A few weeks ago, I received a review copy of Chris Boardman’s autobiography. This week I got around to reading and enjoyed the book. In terms of cyclist autobiographies, this ranks quite highly. It is interesting story, with many different aspects of cycling from domestic time trials to wearing the yellow jersey in The Tour de France. As well as his cycling achievements (and failures) you get a glimpse into the personality of Chris Boardman, and perhaps what he has learnt in life. There is a degree of humour and honesty which make the book an enjoyable read. If I had to choose a cyclist from that period of cycling who I genuinely admire, Chris Boardman would be near the top of a very short list. There is also the added interest of the fact that I can relate strongly to his early career (riding domestic time trials and hill climbs) I have followed Boardman’s career from the epic time trial battles with Graeme Obree reported in “Cycling Weekly” to his emergence as a sane and powerful advocate for better cycling on British roads.
If any cyclist epitomises the spirit of British cycling it is Chris Boardman.
- Domestic time triallist, multiple national champion – from national hill climb to national 25 mile TT competition record holder.
- Olympic track cyclist. Gold medal in 1992 Barcelona Olympics (Britain’s first gold on track for 72 years).
- Three times world hour record holder.
- Multiple world champion on road and track.
- First British wearer of yellow jersey since Tom Simpson in 1968.
Even post-retirement Boardman has hardly stopped.
- Key figure in development of British Cycling as dominant force in track cycling post retirement. Worked in British Cycling’s ‘Secret Squirrel Club’
- Founder of Boardman bikes.
- Leading spokesperson on cycling advocacy.
Boardman has an impressive CV, and one thing you pick up from autobiography is a restless, inquisitive chap with boundless energy. The book could have been labelled the ‘many lives of Chris Boardman.’
Chris Boardman ‘Superman position’
It’s not all about listing off achievements. You get an insight into the difficult years, poor results and also Boardman’s obsessive sportsman personality. The most interesting thing in book is how post-retirement, he became more aware of different perspectives of approaching life – a more rounded approach than obsessive self-oriented goals of a sportsman. For the many sporting obsessives who get sucked into their own career and performance would benefit from reading Boardman’s perspective. One important aspect of the book is Boardman’s attempt to find balance in life – something he’s not always been successful in doing.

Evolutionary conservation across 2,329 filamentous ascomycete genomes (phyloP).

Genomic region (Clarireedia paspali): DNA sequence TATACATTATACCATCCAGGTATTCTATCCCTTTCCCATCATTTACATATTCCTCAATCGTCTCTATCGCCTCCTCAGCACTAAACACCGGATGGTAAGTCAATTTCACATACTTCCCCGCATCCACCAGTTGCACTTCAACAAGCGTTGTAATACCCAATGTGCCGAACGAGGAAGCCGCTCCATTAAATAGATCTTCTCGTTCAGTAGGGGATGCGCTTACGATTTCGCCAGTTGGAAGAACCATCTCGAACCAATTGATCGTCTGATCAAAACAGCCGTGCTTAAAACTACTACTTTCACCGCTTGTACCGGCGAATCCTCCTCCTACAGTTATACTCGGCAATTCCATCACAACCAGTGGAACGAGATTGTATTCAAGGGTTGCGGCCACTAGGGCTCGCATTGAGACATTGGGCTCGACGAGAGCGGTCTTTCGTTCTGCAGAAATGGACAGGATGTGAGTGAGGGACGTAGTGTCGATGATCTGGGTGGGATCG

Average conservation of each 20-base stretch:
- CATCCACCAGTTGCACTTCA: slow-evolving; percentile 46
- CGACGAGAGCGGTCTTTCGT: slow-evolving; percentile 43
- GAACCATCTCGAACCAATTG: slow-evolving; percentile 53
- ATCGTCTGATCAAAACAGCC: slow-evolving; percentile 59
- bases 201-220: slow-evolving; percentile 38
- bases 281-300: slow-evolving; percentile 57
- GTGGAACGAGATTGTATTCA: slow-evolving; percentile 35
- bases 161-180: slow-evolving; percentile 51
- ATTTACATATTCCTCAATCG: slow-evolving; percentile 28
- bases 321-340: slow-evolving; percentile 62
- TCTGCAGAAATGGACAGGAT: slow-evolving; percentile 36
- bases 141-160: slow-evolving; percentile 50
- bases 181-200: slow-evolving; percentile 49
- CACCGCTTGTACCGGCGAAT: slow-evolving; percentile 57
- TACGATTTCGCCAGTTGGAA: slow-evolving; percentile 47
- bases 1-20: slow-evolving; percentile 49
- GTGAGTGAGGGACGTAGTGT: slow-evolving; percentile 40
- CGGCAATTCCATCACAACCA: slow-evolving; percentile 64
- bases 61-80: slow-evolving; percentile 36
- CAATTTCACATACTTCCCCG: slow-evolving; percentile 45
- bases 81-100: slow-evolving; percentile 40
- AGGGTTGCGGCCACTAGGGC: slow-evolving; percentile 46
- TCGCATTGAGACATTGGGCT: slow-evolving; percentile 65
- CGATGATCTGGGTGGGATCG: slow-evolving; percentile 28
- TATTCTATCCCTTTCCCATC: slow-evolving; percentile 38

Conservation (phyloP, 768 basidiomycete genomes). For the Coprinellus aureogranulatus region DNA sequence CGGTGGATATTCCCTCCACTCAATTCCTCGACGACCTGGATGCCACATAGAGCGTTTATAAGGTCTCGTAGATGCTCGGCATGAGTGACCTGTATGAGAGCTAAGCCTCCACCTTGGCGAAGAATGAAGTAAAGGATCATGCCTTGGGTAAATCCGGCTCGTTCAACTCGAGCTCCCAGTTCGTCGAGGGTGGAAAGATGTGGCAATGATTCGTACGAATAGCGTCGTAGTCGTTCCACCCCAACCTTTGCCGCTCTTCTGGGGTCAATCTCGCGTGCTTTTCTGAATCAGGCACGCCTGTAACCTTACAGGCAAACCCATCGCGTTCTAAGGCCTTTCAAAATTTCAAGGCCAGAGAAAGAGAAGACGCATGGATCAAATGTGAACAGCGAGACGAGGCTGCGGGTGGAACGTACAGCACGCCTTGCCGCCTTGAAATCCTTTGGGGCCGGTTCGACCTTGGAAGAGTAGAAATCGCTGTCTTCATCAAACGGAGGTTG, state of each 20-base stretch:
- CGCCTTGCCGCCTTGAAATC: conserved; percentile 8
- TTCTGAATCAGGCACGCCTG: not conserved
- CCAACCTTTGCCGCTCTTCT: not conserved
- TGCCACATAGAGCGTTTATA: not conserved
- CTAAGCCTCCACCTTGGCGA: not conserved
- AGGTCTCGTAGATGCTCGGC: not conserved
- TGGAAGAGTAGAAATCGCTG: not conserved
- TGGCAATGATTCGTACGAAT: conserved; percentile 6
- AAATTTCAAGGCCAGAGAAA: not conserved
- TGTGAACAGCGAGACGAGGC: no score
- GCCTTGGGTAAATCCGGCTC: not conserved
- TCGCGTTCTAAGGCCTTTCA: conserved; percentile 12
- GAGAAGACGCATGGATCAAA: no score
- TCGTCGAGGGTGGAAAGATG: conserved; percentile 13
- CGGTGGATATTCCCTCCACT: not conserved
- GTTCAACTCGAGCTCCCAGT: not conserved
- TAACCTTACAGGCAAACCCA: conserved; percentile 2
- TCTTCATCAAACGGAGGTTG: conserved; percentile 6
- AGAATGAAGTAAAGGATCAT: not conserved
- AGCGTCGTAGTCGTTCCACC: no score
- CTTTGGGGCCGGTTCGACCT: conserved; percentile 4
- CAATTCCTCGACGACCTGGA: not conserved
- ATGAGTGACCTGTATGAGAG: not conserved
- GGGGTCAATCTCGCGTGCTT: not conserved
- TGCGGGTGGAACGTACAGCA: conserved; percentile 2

My favourite part of the whole book is the confession that – the night after his wedding – he got up at 5.30am to do a hill climb on ‘Nick ‘O Pendle’. It wasn’t even a national championship – it was an open event but the only chance to ride course before the big event later in the year. This is dedication to the hill climb cause. A few weeks later (1988) Boardman who the first of his three national hill climb titles on the Nick O Pendle.
Boardman rode through one of the darkest eras of professional cycling. Turning pro in 1993. Leaving the sport in 2000. It was an era of insufficient drug controls, and and explosion in the use of new drugs like EPO. I’ve read so many ‘confessional drug autobiographies’ I took a vow – after reading Tyler Hamilton’s book – I would never read another. I’ve had my fill of doping confessionals for a lifetime, so it is kind of rare to read an autobiography from that period where you can have faith in the athlete. Boardman writes very little about doping per se. He briefly mentions the unpredictability of results and how in late 1990s, unexpected riders could suddenly start to produce very impressive time trials. Boardman noted how it got harder and the speed in the mountains was something he could never live with (despite obsessions over weight). Boardman’s main point is to describe how (after he crashed out of 1998 prologue) the Festina crisis exploded a few days later. He writes this directly after ‘the unpredictability of results’. But, that is about it. It would have been interesting to hear more thoughts on this subject, but from what I’ve heard Boardman always said he didn’t want to risk his health, and that’s about it.
I read the book in a few days, and it is worth buying. It provides an interesting and humorous look at Boardman’s life and career. It also provides a good overview of the development of British cycling from the late 1980s to the present day. Although, it comes from one person’s point of view, it is as good as any for understanding the evolution of British Cycling.